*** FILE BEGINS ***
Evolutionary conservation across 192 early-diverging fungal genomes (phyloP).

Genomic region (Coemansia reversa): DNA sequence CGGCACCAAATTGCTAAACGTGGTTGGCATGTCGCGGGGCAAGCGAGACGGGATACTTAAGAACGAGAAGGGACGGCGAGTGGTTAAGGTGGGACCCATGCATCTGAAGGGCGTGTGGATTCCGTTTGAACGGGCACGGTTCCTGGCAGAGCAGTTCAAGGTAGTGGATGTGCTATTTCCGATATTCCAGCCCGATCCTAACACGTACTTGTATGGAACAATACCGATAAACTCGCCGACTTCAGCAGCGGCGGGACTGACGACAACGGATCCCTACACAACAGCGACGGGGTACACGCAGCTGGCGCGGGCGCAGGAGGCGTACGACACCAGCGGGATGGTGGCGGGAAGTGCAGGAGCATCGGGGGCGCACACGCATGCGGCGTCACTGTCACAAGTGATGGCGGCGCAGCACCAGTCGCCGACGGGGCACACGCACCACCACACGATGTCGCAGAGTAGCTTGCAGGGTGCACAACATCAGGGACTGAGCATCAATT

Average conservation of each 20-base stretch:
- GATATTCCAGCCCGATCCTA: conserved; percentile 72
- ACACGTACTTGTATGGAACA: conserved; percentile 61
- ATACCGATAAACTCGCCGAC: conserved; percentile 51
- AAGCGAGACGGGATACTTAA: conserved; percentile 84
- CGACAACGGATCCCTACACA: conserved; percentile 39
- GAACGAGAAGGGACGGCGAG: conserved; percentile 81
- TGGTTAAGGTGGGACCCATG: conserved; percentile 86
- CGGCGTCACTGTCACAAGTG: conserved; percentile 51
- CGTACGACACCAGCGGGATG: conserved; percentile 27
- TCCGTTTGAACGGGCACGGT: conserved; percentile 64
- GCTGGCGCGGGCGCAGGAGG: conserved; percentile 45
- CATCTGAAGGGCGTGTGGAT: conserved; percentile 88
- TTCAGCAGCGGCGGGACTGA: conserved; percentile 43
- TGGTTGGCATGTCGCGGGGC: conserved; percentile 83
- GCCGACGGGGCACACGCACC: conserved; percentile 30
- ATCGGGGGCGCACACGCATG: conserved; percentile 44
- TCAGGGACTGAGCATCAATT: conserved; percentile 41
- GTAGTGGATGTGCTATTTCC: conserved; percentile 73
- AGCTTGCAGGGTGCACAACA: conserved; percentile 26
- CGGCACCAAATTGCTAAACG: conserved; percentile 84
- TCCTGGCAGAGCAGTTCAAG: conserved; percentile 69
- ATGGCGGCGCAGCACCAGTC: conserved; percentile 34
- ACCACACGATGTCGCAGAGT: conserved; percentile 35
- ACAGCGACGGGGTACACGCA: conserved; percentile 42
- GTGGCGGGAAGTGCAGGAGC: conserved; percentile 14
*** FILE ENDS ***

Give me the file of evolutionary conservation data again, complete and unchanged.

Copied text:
Evolutionary conservation across 192 early-diverging fungal genomes (phyloP).

Genomic region (Coemansia reversa): DNA sequence CGGCACCAAATTGCTAAACGTGGTTGGCATGTCGCGGGGCAAGCGAGACGGGATACTTAAGAACGAGAAGGGACGGCGAGTGGTTAAGGTGGGACCCATGCATCTGAAGGGCGTGTGGATTCCGTTTGAACGGGCACGGTTCCTGGCAGAGCAGTTCAAGGTAGTGGATGTGCTATTTCCGATATTCCAGCCCGATCCTAACACGTACTTGTATGGAACAATACCGATAAACTCGCCGACTTCAGCAGCGGCGGGACTGACGACAACGGATCCCTACACAACAGCGACGGGGTACACGCAGCTGGCGCGGGCGCAGGAGGCGTACGACACCAGCGGGATGGTGGCGGGAAGTGCAGGAGCATCGGGGGCGCACACGCATGCGGCGTCACTGTCACAAGTGATGGCGGCGCAGCACCAGTCGCCGACGGGGCACACGCACCACCACACGATGTCGCAGAGTAGCTTGCAGGGTGCACAACATCAGGGACTGAGCATCAATT

Average conservation of each 20-base stretch:
- GATATTCCAGCCCGATCCTA: conserved; percentile 72
- ACACGTACTTGTATGGAACA: conserved; percentile 61
- ATACCGATAAACTCGCCGAC: conserved; percentile 51
- AAGCGAGACGGGATACTTAA: conserved; percentile 84
- CGACAACGGATCCCTACACA: conserved; percentile 39
- GAACGAGAAGGGACGGCGAG: conserved; percentile 81
- TGGTTAAGGTGGGACCCATG: conserved; percentile 86
- CGGCGTCACTGTCACAAGTG: conserved; percentile 51
- CGTACGACACCAGCGGGATG: conserved; percentile 27
- TCCGTTTGAACGGGCACGGT: conserved; percentile 64
- GCTGGCGCGGGCGCAGGAGG: conserved; percentile 45
- CATCTGAAGGGCGTGTGGAT: conserved; percentile 88
- TTCAGCAGCGGCGGGACTGA: conserved; percentile 43
- TGGTTGGCATGTCGCGGGGC: conserved; percentile 83
- GCCGACGGGGCACACGCACC: conserved; percentile 30
- ATCGGGGGCGCACACGCATG: conserved; percentile 44
- TCAGGGACTGAGCATCAATT: conserved; percentile 41
- GTAGTGGATGTGCTATTTCC: conserved; percentile 73
- AGCTTGCAGGGTGCACAACA: conserved; percentile 26
- CGGCACCAAATTGCTAAACG: conserved; percentile 84
- TCCTGGCAGAGCAGTTCAAG: conserved; percentile 69
- ATGGCGGCGCAGCACCAGTC: conserved; percentile 34
- ACCACACGATGTCGCAGAGT: conserved; percentile 35
- ACAGCGACGGGGTACACGCA: conserved; percentile 42
- GTGGCGGGAAGTGCAGGAGC: conserved; percentile 14